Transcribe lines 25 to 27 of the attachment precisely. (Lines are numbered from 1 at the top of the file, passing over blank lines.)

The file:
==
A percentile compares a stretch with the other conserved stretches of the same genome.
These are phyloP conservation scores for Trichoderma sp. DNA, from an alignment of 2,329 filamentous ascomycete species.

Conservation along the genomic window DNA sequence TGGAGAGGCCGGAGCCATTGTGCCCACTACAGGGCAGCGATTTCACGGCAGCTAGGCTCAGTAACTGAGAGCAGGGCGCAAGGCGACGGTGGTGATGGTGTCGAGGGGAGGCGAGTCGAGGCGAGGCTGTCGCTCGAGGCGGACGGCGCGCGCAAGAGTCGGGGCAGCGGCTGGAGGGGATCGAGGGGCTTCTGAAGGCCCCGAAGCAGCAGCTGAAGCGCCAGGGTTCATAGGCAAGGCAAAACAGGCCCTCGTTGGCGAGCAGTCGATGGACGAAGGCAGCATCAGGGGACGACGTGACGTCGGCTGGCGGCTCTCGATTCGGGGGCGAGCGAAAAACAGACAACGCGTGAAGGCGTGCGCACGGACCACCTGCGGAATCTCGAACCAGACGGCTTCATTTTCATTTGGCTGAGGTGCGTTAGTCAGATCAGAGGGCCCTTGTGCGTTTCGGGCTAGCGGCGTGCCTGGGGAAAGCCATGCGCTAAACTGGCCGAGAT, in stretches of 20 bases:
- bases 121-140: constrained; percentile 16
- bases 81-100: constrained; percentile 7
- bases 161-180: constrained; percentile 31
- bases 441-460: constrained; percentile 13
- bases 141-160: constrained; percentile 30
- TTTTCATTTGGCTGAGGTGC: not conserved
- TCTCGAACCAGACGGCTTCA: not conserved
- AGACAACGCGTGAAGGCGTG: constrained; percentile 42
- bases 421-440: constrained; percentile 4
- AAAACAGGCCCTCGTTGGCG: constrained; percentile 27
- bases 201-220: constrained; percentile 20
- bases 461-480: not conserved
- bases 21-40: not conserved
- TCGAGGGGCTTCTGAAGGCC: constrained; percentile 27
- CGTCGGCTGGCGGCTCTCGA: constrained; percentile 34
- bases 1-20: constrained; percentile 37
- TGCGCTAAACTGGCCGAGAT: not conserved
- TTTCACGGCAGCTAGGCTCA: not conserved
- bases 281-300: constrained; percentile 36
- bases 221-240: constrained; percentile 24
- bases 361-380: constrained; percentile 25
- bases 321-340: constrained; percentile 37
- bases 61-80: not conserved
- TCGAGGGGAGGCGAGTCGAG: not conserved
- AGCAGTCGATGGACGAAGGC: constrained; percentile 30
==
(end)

- bases 321-340: constrained; percentile 37
- bases 61-80: not conserved
- TCGAGGGGAGGCGAGTCGAG: not conserved